Experiences that children have in the first years of life set the foundation for long-term health, school success and life skill development. With a commitment to improve access to high quality child care for all families, the Greater Watertown Community Health Foundation is pleased to announce a partnership with the Wisconsin Early Childhood Association (WECA) to study the feasibility of an early education Shared Services Network for our community. This type of network allows child care providers to share administrative resources so they can focus their time and energy on what matters most — the children and families they serve. To date, WECA has facilitated Shared Services Network launches in Vernon/Monroe, Dane and Milwaukee Counties.
Parents across Dodge and Jefferson County report that affordable, high quality child care is hard to find. In recent years, a number of providers have closed or are at risk of closure due to financial and staffing challenges. A shortage of affordable, high quality care threatens our workforce and local economy, and the COVID-19 pandemic has exasperated these challenges.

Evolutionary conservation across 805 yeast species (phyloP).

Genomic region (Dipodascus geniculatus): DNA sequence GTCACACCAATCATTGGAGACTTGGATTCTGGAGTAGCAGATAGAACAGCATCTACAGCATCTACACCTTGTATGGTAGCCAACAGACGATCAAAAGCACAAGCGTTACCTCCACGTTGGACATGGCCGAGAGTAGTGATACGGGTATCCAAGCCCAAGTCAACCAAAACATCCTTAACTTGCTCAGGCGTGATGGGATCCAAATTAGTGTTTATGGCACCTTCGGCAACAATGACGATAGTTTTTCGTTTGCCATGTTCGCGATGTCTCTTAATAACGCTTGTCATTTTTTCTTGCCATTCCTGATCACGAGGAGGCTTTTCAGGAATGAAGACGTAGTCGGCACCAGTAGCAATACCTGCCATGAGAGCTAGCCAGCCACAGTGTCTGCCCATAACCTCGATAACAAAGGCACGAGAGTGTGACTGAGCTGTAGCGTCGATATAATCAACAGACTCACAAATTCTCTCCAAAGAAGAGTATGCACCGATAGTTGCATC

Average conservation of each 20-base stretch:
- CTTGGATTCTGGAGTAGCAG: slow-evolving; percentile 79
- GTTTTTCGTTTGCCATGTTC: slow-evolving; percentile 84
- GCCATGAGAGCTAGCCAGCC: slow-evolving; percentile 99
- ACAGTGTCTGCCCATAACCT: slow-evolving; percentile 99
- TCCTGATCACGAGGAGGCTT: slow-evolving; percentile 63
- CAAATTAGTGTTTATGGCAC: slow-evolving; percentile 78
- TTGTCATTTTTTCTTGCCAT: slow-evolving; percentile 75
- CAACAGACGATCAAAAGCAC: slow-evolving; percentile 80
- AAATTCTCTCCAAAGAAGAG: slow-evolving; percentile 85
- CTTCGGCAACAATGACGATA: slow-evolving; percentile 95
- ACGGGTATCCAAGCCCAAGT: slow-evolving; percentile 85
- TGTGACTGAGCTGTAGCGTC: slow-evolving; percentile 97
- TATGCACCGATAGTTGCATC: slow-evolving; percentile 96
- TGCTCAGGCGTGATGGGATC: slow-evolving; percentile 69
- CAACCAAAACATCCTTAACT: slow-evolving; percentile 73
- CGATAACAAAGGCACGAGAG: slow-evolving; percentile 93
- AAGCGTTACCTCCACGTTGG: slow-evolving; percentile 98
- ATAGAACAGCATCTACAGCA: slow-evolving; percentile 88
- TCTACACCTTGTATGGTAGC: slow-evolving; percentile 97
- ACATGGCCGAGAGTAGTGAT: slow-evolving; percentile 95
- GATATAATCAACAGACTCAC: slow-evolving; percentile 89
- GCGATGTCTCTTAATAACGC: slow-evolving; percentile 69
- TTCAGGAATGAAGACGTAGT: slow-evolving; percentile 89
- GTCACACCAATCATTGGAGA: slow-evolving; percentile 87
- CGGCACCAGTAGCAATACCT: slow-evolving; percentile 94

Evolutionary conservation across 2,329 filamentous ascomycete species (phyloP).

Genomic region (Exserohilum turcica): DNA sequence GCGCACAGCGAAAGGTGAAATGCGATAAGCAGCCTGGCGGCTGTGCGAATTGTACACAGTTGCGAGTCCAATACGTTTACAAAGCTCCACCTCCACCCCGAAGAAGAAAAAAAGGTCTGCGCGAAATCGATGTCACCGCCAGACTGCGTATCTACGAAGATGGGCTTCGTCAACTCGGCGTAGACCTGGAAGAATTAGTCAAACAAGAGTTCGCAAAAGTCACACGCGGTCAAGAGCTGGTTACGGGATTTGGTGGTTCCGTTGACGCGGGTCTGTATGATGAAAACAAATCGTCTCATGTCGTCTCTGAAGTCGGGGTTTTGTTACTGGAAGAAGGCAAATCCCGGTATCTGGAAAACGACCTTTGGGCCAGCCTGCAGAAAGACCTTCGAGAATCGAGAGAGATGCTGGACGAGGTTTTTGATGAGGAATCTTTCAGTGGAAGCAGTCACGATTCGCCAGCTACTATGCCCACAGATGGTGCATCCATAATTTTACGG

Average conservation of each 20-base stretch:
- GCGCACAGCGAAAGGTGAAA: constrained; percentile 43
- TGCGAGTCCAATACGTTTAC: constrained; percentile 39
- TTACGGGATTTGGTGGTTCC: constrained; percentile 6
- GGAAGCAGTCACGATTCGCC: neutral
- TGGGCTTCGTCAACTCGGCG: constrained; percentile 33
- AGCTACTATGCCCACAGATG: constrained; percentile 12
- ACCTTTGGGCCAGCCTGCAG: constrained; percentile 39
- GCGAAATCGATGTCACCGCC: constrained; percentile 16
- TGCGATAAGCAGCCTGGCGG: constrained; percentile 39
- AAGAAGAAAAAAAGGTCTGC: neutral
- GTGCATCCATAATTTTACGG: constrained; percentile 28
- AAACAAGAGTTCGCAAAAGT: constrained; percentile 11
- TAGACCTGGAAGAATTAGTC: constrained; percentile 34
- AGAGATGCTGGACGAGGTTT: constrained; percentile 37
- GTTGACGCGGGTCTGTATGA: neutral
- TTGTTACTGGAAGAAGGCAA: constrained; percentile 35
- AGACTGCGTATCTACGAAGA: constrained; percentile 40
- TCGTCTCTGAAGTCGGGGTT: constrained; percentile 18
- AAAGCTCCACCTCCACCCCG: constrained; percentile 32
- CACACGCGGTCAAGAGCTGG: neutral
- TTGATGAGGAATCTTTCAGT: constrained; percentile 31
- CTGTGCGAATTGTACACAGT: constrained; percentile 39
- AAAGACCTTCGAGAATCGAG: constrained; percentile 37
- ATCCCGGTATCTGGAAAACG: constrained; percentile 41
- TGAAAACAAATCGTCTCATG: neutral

A Shared Service Network provides members with resources including technology-driven back office tools, a shared substitute teaching pool, discounted joint purchasing, and collaborative professional development opportunities. Shared services can help child care businesses become stronger and more financially efficient while improving quality care for children. By pooling resources and staff, a shared service network frees up time and money that can be dedicated to quality programming and higher wages for child care professionals.
Bringing a child care shared service network to a community would involve multiple stakeholders — child care providers, community organizations and business partners. The Shared Services Network Feasibility Study will include: